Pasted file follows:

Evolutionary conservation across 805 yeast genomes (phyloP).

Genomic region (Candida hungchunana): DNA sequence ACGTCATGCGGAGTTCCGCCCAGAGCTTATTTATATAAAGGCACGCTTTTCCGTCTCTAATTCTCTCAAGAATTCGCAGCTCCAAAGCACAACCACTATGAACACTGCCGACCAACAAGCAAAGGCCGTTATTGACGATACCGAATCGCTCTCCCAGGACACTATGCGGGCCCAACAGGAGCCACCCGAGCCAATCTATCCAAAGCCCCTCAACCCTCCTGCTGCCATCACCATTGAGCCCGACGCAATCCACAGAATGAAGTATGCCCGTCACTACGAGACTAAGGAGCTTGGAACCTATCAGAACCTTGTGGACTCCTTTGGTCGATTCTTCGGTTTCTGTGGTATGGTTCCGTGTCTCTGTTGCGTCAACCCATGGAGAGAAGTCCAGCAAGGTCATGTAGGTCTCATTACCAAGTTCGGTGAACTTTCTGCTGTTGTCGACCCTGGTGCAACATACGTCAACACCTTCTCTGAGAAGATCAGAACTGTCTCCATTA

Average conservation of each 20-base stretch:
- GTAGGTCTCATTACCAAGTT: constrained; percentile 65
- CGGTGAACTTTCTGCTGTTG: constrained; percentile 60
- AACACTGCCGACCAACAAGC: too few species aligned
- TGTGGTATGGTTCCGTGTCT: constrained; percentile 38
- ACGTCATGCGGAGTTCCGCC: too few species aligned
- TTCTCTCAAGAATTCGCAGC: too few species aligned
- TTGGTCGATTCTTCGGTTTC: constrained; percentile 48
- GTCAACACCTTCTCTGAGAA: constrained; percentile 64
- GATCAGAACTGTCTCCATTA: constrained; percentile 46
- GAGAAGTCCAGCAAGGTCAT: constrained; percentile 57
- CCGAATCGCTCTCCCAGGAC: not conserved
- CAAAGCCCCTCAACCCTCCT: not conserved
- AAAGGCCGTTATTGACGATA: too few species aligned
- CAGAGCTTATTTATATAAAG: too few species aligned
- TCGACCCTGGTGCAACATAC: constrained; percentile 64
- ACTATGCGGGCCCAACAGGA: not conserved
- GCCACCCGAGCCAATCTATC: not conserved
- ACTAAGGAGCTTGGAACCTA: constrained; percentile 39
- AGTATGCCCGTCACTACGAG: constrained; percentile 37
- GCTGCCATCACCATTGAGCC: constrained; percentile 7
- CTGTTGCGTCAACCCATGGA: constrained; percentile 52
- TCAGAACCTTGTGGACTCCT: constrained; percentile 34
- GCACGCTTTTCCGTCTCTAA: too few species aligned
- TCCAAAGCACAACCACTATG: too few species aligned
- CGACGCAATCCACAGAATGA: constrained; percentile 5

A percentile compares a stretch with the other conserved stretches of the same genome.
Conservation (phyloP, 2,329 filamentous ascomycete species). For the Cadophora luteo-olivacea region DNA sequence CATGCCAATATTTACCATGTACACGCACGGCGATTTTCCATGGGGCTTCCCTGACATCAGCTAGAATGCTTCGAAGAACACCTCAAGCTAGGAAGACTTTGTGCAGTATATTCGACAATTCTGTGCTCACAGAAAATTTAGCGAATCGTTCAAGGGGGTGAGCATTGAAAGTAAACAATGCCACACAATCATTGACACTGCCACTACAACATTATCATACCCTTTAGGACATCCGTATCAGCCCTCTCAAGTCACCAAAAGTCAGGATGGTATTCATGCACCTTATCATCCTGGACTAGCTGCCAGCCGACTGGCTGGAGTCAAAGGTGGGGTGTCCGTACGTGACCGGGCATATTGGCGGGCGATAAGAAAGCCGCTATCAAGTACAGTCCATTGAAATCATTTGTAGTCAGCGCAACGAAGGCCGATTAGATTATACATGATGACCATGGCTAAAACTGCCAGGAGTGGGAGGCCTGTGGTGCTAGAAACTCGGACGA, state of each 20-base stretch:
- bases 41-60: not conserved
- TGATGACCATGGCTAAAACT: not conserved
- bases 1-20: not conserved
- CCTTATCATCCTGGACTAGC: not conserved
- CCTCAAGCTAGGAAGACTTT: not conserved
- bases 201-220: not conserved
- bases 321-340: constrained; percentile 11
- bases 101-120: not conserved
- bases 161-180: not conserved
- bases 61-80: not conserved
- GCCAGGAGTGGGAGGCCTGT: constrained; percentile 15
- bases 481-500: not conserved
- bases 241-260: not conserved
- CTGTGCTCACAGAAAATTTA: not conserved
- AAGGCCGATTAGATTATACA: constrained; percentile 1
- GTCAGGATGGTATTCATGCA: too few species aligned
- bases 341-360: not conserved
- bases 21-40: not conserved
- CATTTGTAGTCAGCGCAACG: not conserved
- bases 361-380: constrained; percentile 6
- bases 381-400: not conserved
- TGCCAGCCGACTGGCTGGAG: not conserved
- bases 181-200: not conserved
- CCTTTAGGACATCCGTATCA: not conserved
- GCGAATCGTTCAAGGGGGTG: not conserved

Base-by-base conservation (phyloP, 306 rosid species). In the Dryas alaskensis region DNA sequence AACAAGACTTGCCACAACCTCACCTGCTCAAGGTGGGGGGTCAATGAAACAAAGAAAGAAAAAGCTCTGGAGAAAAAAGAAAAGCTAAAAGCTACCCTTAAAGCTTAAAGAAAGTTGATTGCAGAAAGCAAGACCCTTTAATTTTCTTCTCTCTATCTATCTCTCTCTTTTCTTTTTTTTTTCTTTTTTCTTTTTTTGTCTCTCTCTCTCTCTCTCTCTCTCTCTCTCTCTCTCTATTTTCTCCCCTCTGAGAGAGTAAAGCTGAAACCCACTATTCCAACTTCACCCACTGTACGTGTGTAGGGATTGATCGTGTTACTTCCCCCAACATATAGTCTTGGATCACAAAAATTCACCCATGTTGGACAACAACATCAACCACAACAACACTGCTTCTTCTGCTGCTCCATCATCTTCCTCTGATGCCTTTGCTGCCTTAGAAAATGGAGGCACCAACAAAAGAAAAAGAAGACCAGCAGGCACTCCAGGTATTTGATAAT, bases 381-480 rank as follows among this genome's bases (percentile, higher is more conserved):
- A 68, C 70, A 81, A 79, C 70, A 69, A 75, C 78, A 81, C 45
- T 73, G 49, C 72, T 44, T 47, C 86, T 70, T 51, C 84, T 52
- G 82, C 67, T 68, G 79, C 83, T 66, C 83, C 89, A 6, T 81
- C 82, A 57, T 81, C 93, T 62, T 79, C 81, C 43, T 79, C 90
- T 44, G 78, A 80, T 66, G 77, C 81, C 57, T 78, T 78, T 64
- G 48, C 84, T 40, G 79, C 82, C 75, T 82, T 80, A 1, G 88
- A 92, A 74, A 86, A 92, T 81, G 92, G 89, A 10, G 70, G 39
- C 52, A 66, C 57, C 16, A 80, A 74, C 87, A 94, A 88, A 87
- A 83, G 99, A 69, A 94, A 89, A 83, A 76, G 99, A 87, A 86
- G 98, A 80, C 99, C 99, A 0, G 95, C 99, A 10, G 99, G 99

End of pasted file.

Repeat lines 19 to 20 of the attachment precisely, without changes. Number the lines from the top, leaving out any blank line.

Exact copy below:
- ACTATGCGGGCCCAACAGGA: not conserved
- GCCACCCGAGCCAATCTATC: not conserved